Retirement insights from a Colorado PERA perspective

Inside Colorado PERA

Proxy Voting: Keeping Policy Current

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In this story:

  • PERA casts about 60,000 votes on company ballots every year
  • PERA’s Board regularly updates its Proxy Voting Policy, which guides staff who review proposals
  • The Board last updated this Policy in February

As a shareholder of billions of dollars in thousands of publicly-traded investments, PERA casts a lot of votes on company ballots.

In a recent story, we followed one ballot through the entire process—from the day it arrived in Denver to the day the election results were announced. “Voting is our way to communicate to companies and to other shareholders,” said Luz Rodriguez, PERA’s Senior Analyst in the Investment Stewardship division.

Guiding this entire process is the Board’s Proxy Voting Policy. The first edition of this document was created in November 1979. Since then, the Board has made updates 19 times. While the policy changes to meet the needs of evolving issues, the goal remains the same. As the opening to the Policy states:

“We will continue to seek alignment of corporate management interest with PERA’s investment interests, with the ultimate aim of encouraging companies to adopt sound practices in aspects of business that can enhance profitability and long-term shareholder returns.”

Issues That Matter

The 60,000 votes PERA casts annually cover a wide array of subjects. Although it’s a detailed document, the Policy does not specifically address every issue that comes to ballot.

“Governance has always been our focus,” Rodriguez said. “The core governance issues of a company include things like director elections, executive compensation, and audit.”

Over the years, the ballot topics the Policy covers have grown. The Board updates the Policy for a variety of reasons, including: changes to government or industry regulations; industry trends; the need for further clarification of an existing policy; an uptick of a certain issue on company ballots; and new or more data on an issue.

Crafting a good policy takes work, too. “The policy needs enough guidance to be useful but enough flexibility to do a proper analysis of each issue,” Rodriguez said.

An Addition to the Policy

The Board last updated the Policy in February 2021. One topic on the agenda: Human capital management. As Rodriguez explained: “Interest has been growing about how companies are managing the relationships existing throughout a business: Who are their suppliers? How are they managing employees? How do they interact with their customers? How are they impacting the communities in which they operate?”

It’s a complicated topic. But the COVID-19 pandemic underscored the importance of human capital management in markets, business, and communities. “Companies are confronting social externalities of their businesses that were once difficult to conceptualize,” Rodriguez said.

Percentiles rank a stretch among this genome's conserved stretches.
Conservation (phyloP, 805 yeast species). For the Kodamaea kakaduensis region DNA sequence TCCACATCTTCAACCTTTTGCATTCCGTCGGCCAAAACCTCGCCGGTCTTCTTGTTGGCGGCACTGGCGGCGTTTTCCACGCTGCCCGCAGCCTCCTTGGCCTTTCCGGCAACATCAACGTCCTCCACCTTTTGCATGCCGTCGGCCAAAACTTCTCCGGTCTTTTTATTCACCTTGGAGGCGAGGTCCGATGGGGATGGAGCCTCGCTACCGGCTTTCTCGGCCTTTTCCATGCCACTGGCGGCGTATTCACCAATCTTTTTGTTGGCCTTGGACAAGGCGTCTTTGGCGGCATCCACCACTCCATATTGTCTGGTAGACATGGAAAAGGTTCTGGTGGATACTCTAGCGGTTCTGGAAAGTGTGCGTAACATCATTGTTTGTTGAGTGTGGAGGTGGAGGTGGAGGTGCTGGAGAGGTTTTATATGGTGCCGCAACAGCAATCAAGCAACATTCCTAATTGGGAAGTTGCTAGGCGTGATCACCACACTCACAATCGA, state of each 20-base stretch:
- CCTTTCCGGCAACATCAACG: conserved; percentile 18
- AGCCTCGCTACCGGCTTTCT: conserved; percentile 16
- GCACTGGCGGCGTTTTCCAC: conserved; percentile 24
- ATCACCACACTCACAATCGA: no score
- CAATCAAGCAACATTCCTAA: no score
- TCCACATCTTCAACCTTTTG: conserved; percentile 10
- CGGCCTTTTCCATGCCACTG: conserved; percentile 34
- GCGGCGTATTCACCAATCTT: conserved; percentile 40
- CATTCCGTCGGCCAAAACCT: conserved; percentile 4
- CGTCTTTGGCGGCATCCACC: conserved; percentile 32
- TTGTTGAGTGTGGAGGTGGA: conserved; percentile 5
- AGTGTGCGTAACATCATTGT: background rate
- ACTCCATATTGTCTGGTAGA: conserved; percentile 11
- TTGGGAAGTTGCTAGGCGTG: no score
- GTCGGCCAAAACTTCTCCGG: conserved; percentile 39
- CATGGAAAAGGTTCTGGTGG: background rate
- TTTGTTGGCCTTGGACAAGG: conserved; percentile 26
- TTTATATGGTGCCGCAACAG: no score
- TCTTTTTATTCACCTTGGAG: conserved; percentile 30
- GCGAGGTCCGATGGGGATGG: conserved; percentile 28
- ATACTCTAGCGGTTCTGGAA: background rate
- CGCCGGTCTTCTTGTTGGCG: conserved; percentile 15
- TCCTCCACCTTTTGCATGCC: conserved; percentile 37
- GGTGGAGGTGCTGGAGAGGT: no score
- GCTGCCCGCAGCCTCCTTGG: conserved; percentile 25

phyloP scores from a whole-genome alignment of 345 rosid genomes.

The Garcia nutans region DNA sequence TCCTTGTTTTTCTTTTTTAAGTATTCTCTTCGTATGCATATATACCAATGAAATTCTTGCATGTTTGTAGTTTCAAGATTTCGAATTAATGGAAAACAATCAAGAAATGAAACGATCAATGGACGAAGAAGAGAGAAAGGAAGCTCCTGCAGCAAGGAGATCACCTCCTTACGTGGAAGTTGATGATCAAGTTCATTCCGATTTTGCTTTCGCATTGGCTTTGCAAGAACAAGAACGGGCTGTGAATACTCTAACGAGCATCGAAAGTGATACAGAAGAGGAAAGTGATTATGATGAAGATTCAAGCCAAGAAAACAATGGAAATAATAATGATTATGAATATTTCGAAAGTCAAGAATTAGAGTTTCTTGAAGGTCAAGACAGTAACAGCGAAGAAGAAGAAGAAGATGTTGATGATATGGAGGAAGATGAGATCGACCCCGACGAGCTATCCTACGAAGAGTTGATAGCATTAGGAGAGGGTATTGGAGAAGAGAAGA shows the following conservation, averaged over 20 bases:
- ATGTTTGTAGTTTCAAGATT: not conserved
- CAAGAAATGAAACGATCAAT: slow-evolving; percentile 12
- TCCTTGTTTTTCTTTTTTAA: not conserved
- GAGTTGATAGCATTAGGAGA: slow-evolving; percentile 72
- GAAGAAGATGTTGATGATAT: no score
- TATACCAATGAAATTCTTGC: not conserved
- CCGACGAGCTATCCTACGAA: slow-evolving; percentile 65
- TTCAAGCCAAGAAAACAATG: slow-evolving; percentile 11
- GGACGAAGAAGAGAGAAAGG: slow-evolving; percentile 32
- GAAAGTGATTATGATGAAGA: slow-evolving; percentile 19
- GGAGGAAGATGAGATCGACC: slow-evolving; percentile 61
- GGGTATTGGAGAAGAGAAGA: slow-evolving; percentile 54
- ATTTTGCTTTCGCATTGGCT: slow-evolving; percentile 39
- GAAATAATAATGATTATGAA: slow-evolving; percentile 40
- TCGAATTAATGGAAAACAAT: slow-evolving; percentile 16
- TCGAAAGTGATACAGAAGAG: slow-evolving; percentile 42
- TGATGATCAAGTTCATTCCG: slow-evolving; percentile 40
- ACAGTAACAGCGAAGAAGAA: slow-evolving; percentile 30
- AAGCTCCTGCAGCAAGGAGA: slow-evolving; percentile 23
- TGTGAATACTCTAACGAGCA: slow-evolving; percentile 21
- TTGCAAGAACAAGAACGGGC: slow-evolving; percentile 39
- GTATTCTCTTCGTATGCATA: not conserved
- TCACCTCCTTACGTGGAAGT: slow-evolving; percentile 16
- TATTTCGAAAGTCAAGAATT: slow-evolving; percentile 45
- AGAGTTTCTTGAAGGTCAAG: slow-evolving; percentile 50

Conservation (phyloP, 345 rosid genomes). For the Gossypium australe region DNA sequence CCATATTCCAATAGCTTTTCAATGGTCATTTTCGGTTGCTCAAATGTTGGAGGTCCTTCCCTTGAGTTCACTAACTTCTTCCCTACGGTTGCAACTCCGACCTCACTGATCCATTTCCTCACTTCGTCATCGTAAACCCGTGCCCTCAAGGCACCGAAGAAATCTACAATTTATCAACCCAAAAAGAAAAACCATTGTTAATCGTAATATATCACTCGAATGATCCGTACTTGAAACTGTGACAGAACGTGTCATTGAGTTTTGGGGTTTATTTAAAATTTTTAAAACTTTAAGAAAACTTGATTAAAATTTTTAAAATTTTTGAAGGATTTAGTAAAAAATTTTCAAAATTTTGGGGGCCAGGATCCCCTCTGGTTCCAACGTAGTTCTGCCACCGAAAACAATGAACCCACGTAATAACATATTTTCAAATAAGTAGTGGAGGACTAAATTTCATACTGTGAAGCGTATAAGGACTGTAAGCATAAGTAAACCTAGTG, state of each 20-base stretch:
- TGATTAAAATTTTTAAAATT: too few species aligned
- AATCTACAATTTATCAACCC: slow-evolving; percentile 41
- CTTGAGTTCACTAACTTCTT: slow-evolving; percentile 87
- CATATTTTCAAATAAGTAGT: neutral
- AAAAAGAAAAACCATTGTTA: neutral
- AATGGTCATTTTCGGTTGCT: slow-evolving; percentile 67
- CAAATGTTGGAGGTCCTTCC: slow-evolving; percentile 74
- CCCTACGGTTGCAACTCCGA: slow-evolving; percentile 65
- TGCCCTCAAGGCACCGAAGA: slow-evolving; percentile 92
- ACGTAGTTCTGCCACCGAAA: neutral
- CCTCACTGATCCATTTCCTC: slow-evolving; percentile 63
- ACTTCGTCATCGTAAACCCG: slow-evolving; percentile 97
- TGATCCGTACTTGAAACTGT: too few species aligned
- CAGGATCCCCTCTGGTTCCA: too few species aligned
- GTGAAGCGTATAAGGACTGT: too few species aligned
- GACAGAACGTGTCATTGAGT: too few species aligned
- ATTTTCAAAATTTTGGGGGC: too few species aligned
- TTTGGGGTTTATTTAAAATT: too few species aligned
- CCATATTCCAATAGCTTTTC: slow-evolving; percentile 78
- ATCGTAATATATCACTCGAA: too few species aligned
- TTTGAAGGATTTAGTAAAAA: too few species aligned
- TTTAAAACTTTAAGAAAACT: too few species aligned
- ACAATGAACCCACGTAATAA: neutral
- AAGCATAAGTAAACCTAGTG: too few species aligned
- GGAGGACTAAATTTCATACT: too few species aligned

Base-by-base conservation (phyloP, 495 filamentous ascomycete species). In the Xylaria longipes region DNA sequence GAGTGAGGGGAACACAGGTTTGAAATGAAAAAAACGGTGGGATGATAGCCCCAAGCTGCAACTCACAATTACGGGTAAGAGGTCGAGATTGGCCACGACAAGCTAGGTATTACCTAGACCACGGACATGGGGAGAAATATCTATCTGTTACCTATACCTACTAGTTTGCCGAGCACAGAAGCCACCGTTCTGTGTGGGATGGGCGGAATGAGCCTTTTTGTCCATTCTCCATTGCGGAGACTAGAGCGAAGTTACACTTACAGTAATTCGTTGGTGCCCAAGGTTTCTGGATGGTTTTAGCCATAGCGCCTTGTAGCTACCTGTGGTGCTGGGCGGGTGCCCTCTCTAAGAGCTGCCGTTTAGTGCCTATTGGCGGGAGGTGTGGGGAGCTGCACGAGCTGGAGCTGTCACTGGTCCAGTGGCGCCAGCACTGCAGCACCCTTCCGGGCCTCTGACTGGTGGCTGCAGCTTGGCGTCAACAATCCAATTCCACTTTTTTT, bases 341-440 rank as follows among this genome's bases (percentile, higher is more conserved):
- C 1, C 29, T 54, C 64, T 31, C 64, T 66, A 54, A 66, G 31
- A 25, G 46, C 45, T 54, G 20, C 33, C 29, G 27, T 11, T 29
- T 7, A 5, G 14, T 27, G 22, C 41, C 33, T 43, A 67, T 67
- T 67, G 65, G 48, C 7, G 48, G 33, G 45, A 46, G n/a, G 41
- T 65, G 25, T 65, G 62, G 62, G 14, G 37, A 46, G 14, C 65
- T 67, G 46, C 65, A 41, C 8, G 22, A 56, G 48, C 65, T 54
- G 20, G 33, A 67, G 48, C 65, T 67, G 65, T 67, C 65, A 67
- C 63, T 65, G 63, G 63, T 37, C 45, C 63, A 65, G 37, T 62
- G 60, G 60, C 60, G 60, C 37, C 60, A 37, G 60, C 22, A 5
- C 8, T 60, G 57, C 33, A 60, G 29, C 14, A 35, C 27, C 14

For example, effective hiring and retention practices at a company can lead to long-term financial benefits and can lead to resiliency when confronted with unforeseen events. The inverse is true as well. Rodriguez said that investors are increasingly considering a company’s human capital management when thinking about its long-term profitability.

Human capital issues can present real financial risks and opportunities to a company, and are appearing on more and more ballot proposals. “This isn’t about taking a stance,” Rodriguez said. PERA staff reviews each proposal in its own context. “We might support a proposal at one company but vote against the proposal at another one.”

So what does staff look at when analyzing a proposal? “Proposals need to be well-targeted and relevant to the company’s operations, and seek financially material disclosures” Rodriguez said. “We need to be able to assess how the company is managing risks and opportunities related to human capital management. We do not support proposals that are overly prescriptive or overly burdensome.”

Voting with Purpose

PERA does not exist to change the way businesses operate. And, while PERA does cast a large number of votes every year, it can’t singlehandedly dictate the outcome of an election. But voting is still a crucial part of the investment operations at PERA.

Voting is part of being a responsible, engaged investor. When the ballots come in, PERA staff must be prepared to vote on every issue, whatever the issues happen to be. The goal of every vote is to align corporate interests with long-term investor interests. Investors benefit from business practices that drive long-term financial performance. And at PERA, these results ultimately benefit PERA members and retirees.

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